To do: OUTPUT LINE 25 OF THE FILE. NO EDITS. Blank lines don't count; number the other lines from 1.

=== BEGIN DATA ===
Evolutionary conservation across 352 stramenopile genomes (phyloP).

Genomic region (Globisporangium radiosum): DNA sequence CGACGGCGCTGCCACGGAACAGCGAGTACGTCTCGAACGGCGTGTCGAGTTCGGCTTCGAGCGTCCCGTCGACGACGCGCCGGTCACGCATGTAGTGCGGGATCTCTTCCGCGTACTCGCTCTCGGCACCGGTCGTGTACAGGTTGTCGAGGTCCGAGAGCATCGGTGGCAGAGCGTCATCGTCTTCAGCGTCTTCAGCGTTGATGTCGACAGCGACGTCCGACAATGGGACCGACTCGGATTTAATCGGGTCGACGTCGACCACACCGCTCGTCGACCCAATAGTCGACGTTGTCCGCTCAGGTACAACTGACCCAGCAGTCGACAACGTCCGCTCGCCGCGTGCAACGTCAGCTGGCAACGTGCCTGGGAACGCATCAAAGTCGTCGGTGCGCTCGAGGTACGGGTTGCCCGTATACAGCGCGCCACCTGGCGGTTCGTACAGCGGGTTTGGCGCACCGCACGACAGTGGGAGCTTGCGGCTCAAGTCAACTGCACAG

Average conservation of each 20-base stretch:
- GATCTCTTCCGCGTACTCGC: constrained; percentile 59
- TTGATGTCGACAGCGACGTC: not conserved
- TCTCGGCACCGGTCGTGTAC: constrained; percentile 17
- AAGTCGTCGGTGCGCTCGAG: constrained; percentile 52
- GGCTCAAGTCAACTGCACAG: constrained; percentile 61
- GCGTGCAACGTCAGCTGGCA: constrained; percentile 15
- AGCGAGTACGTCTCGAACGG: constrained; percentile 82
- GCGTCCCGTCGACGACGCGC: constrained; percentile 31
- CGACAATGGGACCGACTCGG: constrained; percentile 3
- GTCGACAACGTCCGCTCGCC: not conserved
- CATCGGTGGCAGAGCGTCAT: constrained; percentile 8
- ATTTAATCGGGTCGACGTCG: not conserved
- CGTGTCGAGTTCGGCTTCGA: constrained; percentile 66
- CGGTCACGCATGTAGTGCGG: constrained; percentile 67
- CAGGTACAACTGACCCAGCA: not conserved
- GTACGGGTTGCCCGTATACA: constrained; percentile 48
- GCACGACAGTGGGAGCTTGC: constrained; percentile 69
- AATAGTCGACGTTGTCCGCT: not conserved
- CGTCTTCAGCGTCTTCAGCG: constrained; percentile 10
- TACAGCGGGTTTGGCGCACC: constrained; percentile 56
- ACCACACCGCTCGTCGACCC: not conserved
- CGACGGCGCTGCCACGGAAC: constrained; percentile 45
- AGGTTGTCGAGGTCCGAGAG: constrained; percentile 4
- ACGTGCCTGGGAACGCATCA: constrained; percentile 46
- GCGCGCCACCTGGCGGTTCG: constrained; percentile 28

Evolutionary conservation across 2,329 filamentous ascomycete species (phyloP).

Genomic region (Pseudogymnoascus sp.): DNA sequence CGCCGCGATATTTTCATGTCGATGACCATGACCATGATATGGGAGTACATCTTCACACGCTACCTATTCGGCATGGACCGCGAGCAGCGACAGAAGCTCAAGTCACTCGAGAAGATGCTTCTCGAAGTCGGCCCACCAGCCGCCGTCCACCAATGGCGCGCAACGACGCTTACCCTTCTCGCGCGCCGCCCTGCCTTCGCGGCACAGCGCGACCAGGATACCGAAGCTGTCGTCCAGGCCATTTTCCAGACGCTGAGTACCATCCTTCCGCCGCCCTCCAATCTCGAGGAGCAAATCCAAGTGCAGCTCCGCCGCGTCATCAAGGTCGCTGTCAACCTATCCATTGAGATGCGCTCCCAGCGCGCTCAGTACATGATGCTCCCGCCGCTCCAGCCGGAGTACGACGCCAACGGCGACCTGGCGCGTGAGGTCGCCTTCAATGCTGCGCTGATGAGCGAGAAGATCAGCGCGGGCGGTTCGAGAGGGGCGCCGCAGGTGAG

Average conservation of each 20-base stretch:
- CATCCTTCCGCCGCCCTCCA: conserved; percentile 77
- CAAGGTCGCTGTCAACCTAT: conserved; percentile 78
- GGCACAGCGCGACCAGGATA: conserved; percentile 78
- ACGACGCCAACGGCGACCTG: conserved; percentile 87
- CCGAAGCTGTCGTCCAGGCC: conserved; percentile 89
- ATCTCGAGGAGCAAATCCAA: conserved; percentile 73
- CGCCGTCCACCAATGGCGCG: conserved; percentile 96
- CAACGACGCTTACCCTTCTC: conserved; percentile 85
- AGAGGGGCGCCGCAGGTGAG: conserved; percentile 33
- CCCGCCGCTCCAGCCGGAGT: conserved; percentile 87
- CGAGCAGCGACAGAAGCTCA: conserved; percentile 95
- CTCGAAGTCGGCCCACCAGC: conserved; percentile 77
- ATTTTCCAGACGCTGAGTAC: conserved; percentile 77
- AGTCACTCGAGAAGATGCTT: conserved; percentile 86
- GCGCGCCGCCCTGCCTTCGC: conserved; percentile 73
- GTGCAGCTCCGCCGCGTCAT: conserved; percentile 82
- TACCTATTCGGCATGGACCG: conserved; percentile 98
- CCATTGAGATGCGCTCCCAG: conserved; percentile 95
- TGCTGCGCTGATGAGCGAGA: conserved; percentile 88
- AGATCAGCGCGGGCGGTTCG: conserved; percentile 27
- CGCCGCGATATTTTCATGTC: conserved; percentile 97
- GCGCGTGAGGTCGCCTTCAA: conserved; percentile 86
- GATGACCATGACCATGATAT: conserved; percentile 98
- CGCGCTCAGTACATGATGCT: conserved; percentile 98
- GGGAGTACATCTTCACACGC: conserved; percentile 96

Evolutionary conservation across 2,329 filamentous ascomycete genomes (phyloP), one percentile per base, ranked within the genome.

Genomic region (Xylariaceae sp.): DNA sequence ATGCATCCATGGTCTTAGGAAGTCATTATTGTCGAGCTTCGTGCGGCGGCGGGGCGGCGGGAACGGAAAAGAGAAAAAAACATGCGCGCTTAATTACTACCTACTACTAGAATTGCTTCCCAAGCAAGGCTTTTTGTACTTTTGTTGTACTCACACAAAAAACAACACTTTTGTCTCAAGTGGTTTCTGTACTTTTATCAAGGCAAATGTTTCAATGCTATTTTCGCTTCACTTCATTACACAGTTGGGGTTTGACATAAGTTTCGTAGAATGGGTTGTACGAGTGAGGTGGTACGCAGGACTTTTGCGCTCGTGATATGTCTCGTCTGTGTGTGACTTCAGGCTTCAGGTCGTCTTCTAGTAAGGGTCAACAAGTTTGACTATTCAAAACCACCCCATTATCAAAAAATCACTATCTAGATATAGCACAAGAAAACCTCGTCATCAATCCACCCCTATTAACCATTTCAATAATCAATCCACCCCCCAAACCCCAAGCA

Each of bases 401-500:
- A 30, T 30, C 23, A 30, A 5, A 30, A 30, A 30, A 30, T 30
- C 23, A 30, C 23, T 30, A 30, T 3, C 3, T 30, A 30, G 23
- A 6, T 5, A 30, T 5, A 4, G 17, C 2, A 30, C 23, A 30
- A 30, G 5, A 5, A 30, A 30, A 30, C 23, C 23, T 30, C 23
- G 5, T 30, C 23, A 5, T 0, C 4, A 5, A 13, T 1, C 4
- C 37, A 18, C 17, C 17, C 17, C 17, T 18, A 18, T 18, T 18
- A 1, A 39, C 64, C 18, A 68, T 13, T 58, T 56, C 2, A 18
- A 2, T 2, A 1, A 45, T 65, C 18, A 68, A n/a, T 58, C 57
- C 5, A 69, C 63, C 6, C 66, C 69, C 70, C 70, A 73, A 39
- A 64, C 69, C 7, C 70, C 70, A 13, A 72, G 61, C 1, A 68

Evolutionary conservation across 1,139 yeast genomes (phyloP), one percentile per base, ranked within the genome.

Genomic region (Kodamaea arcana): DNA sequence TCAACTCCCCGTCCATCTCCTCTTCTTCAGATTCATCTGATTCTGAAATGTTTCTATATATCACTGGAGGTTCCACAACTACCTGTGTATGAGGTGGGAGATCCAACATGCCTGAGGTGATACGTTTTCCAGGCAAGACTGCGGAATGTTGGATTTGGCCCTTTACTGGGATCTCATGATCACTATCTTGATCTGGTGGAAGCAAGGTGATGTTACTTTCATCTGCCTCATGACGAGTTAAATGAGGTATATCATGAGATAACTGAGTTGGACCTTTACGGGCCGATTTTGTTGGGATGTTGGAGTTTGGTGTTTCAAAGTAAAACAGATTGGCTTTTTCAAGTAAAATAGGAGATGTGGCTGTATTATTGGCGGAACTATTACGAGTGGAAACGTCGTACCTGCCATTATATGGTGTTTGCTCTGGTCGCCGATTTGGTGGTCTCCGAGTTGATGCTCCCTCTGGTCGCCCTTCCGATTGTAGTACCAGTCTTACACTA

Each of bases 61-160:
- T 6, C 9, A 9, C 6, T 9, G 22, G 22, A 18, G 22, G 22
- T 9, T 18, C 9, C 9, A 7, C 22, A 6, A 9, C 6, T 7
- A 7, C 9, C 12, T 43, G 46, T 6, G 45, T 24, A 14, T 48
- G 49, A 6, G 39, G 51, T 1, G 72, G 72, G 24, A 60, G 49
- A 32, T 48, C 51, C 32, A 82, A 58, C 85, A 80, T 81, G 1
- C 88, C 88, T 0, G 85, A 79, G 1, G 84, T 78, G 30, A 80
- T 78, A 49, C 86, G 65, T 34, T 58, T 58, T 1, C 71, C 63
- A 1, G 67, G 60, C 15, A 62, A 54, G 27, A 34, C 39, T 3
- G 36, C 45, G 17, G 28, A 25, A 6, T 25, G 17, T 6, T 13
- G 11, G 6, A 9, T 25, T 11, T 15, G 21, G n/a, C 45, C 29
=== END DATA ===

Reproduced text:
- CGACGGCGCTGCCACGGAAC: constrained; percentile 45